A mother whose car was used by her ISIS sympathiser son to mow down pedestrians in Melbourne collapsed in court as he was sentenced to life in prison.
Saeed Noori, 37, killed an elderly grandfather and injured 15 others when he drove his mum’s SUV into pedestrians outside Flinders Street station on December 21, 2017.
In the Supreme Court of Victoria this morning, Noori was sentenced to life behind bars.
He must spend at least 30 years behind bars before being eligible for release on parole in 2049.
The punishment handed down by Justice Elizabeth Hollingworth sparked an emotional reaction from the killer’s mother, who fainted.
Noori, a father-of-three, bowed his head for the entirety of his sentencing, before waving to family members as he was escorted out of court.
Justice Hollingworth said it was “sheer good fortune” that more people were not killed or injured by Noori.
She listed a range of horrific physical and mental injuries suffered.
Some victims have likened the scene to a horror movie – one which keeps replaying in nightmares and flashbacks Justice Hollingworth said.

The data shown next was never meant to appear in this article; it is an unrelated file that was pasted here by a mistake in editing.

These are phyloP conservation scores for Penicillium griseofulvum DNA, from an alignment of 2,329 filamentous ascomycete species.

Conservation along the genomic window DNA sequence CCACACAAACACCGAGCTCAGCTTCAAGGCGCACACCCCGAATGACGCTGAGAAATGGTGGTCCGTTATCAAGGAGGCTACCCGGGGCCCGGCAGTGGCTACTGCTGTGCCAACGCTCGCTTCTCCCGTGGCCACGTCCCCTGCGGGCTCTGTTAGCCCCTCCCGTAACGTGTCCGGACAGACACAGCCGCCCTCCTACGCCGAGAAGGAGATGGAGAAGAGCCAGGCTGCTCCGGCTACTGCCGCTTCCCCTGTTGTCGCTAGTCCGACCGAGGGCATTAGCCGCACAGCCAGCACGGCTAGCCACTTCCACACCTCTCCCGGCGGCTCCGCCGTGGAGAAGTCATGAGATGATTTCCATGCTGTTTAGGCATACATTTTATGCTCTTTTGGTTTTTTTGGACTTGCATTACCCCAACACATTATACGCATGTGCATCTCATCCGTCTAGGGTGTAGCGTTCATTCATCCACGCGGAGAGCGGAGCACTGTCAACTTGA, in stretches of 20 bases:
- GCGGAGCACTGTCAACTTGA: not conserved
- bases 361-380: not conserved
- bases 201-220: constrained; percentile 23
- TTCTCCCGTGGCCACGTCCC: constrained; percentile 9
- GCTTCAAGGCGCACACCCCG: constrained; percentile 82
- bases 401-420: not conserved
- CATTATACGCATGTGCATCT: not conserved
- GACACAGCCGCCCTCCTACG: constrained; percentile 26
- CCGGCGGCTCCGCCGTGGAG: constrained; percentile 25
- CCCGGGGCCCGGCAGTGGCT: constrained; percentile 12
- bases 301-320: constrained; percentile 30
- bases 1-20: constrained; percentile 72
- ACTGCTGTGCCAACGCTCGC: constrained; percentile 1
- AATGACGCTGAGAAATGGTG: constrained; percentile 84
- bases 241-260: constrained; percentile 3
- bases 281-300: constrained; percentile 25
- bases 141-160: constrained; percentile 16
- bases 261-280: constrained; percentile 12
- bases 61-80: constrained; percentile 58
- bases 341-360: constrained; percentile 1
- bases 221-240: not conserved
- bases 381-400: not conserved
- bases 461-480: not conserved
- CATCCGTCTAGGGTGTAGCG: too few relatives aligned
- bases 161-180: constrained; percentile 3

Most of them either dread, or avoid, going back into the CBD, or to that particular intersection.
“Deliberately driving a vehicle into a crowd of people is a dreadful crime, one which undermines the right of ordinary citizens … your actions have horrified and traumatised many people.”
Noori was arrested by off-duty police officer Francis Adams, who had just alighted a tram nearby, where the driver allegedly called out “Allahu Akbar”.
He pleaded guilty to one count of murder, 11 counts of recklessly causing serious injury and five counts of conduct endangering life.
Retired widower Antonios “Anton” Crocaris, 83, died from head injuries sustained during the attack.
Noori came to Australia from Afghanistan as a refugee in 2004, becoming an Australian citizen two years later.
Justice Hollingworth noted Noori’s mental health issues, including schizophrenia, which were compounded by years of heavy drug use and a gambling addiction.
What happened was not due to a drug-induced psychosis. There is nothing specific in the days leading up that seems to have triggered your particular actions that day she told Noori.
The offending was entirely unprovoked, and displayed a callous disregard for the sanctity of human life.
Justice Hollingworth said Noori was motivated by beliefs that he was being spied on by ASIO, telling police the Australian government was racist.